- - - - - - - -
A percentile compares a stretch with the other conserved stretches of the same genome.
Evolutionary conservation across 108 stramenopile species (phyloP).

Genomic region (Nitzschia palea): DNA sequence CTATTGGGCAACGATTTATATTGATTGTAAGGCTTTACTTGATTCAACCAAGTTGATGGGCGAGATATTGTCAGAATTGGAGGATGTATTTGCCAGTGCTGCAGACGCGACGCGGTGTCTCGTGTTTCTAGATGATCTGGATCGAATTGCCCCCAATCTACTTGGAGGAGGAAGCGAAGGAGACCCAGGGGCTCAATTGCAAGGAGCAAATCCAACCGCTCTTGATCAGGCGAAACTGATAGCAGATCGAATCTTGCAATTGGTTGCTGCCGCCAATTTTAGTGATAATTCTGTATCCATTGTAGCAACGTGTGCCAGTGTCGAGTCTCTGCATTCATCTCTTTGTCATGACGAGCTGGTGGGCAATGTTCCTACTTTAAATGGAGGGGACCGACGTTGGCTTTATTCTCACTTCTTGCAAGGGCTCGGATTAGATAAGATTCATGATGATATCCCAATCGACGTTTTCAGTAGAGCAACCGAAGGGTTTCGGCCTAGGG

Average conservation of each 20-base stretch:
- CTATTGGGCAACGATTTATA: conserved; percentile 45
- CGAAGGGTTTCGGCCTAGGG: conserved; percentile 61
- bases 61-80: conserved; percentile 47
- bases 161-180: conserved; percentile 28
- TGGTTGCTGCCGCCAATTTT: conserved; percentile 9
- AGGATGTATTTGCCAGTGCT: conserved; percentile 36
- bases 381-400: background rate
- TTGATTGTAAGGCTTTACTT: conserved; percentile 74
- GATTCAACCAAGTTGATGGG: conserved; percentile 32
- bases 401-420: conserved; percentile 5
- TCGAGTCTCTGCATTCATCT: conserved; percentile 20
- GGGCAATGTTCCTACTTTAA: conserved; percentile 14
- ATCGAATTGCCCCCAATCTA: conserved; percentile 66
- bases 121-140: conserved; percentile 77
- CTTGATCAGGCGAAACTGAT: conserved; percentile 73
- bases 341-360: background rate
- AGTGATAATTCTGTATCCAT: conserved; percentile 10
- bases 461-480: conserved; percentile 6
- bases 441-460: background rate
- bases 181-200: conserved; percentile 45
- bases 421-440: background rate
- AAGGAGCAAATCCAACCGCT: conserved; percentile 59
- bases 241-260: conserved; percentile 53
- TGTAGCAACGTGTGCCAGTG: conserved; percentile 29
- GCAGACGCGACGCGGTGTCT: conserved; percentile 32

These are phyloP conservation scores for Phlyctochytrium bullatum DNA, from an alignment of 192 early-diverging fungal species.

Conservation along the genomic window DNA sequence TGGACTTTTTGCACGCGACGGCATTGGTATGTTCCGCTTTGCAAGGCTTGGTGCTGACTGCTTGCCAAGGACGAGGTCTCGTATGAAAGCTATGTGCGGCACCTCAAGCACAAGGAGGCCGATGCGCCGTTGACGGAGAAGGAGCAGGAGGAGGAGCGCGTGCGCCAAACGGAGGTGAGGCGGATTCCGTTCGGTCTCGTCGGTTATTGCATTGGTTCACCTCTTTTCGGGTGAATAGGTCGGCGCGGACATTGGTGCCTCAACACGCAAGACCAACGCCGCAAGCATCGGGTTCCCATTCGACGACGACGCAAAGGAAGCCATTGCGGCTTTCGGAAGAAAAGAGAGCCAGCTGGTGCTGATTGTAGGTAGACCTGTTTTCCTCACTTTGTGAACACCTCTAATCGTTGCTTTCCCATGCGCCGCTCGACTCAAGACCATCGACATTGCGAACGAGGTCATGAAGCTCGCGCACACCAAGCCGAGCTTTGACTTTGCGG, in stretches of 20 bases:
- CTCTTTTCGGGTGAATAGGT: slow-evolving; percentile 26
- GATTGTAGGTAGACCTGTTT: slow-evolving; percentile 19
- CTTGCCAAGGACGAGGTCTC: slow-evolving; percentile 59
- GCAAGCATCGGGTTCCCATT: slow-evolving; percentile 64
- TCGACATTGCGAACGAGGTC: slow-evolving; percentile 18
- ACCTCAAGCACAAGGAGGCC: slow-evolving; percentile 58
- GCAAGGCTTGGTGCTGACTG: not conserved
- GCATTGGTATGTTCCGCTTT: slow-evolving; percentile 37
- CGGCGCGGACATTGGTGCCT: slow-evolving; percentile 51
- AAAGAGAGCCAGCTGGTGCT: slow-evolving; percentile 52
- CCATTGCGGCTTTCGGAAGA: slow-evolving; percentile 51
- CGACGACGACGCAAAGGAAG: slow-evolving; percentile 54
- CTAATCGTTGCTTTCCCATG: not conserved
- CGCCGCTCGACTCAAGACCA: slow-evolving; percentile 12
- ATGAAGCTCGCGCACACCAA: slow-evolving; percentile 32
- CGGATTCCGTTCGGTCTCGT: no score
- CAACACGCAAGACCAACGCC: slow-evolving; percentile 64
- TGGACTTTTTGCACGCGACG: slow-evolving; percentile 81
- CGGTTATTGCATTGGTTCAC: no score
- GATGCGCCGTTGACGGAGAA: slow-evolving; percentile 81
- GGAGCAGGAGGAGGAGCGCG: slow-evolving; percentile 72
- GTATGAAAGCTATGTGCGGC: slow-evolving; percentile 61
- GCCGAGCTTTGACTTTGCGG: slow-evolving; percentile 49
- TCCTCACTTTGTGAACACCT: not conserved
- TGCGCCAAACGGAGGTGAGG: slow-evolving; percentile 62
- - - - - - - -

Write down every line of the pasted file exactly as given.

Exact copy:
A percentile compares a stretch with the other conserved stretches of the same genome.
Evolutionary conservation across 108 stramenopile species (phyloP).

Genomic region (Nitzschia palea): DNA sequence CTATTGGGCAACGATTTATATTGATTGTAAGGCTTTACTTGATTCAACCAAGTTGATGGGCGAGATATTGTCAGAATTGGAGGATGTATTTGCCAGTGCTGCAGACGCGACGCGGTGTCTCGTGTTTCTAGATGATCTGGATCGAATTGCCCCCAATCTACTTGGAGGAGGAAGCGAAGGAGACCCAGGGGCTCAATTGCAAGGAGCAAATCCAACCGCTCTTGATCAGGCGAAACTGATAGCAGATCGAATCTTGCAATTGGTTGCTGCCGCCAATTTTAGTGATAATTCTGTATCCATTGTAGCAACGTGTGCCAGTGTCGAGTCTCTGCATTCATCTCTTTGTCATGACGAGCTGGTGGGCAATGTTCCTACTTTAAATGGAGGGGACCGACGTTGGCTTTATTCTCACTTCTTGCAAGGGCTCGGATTAGATAAGATTCATGATGATATCCCAATCGACGTTTTCAGTAGAGCAACCGAAGGGTTTCGGCCTAGGG

Average conservation of each 20-base stretch:
- CTATTGGGCAACGATTTATA: conserved; percentile 45
- CGAAGGGTTTCGGCCTAGGG: conserved; percentile 61
- bases 61-80: conserved; percentile 47
- bases 161-180: conserved; percentile 28
- TGGTTGCTGCCGCCAATTTT: conserved; percentile 9
- AGGATGTATTTGCCAGTGCT: conserved; percentile 36
- bases 381-400: background rate
- TTGATTGTAAGGCTTTACTT: conserved; percentile 74
- GATTCAACCAAGTTGATGGG: conserved; percentile 32
- bases 401-420: conserved; percentile 5
- TCGAGTCTCTGCATTCATCT: conserved; percentile 20
- GGGCAATGTTCCTACTTTAA: conserved; percentile 14
- ATCGAATTGCCCCCAATCTA: conserved; percentile 66
- bases 121-140: conserved; percentile 77
- CTTGATCAGGCGAAACTGAT: conserved; percentile 73
- bases 341-360: background rate
- AGTGATAATTCTGTATCCAT: conserved; percentile 10
- bases 461-480: conserved; percentile 6
- bases 441-460: background rate
- bases 181-200: conserved; percentile 45
- bases 421-440: background rate
- AAGGAGCAAATCCAACCGCT: conserved; percentile 59
- bases 241-260: conserved; percentile 53
- TGTAGCAACGTGTGCCAGTG: conserved; percentile 29
- GCAGACGCGACGCGGTGTCT: conserved; percentile 32

These are phyloP conservation scores for Phlyctochytrium bullatum DNA, from an alignment of 192 early-diverging fungal species.

Conservation along the genomic window DNA sequence TGGACTTTTTGCACGCGACGGCATTGGTATGTTCCGCTTTGCAAGGCTTGGTGCTGACTGCTTGCCAAGGACGAGGTCTCGTATGAAAGCTATGTGCGGCACCTCAAGCACAAGGAGGCCGATGCGCCGTTGACGGAGAAGGAGCAGGAGGAGGAGCGCGTGCGCCAAACGGAGGTGAGGCGGATTCCGTTCGGTCTCGTCGGTTATTGCATTGGTTCACCTCTTTTCGGGTGAATAGGTCGGCGCGGACATTGGTGCCTCAACACGCAAGACCAACGCCGCAAGCATCGGGTTCCCATTCGACGACGACGCAAAGGAAGCCATTGCGGCTTTCGGAAGAAAAGAGAGCCAGCTGGTGCTGATTGTAGGTAGACCTGTTTTCCTCACTTTGTGAACACCTCTAATCGTTGCTTTCCCATGCGCCGCTCGACTCAAGACCATCGACATTGCGAACGAGGTCATGAAGCTCGCGCACACCAAGCCGAGCTTTGACTTTGCGG, in stretches of 20 bases:
- CTCTTTTCGGGTGAATAGGT: slow-evolving; percentile 26
- GATTGTAGGTAGACCTGTTT: slow-evolving; percentile 19
- CTTGCCAAGGACGAGGTCTC: slow-evolving; percentile 59
- GCAAGCATCGGGTTCCCATT: slow-evolving; percentile 64
- TCGACATTGCGAACGAGGTC: slow-evolving; percentile 18
- ACCTCAAGCACAAGGAGGCC: slow-evolving; percentile 58
- GCAAGGCTTGGTGCTGACTG: not conserved
- GCATTGGTATGTTCCGCTTT: slow-evolving; percentile 37
- CGGCGCGGACATTGGTGCCT: slow-evolving; percentile 51
- AAAGAGAGCCAGCTGGTGCT: slow-evolving; percentile 52
- CCATTGCGGCTTTCGGAAGA: slow-evolving; percentile 51
- CGACGACGACGCAAAGGAAG: slow-evolving; percentile 54
- CTAATCGTTGCTTTCCCATG: not conserved
- CGCCGCTCGACTCAAGACCA: slow-evolving; percentile 12
- ATGAAGCTCGCGCACACCAA: slow-evolving; percentile 32
- CGGATTCCGTTCGGTCTCGT: no score
- CAACACGCAAGACCAACGCC: slow-evolving; percentile 64
- TGGACTTTTTGCACGCGACG: slow-evolving; percentile 81
- CGGTTATTGCATTGGTTCAC: no score
- GATGCGCCGTTGACGGAGAA: slow-evolving; percentile 81
- GGAGCAGGAGGAGGAGCGCG: slow-evolving; percentile 72
- GTATGAAAGCTATGTGCGGC: slow-evolving; percentile 61
- GCCGAGCTTTGACTTTGCGG: slow-evolving; percentile 49
- TCCTCACTTTGTGAACACCT: not conserved
- TGCGCCAAACGGAGGTGAGG: slow-evolving; percentile 62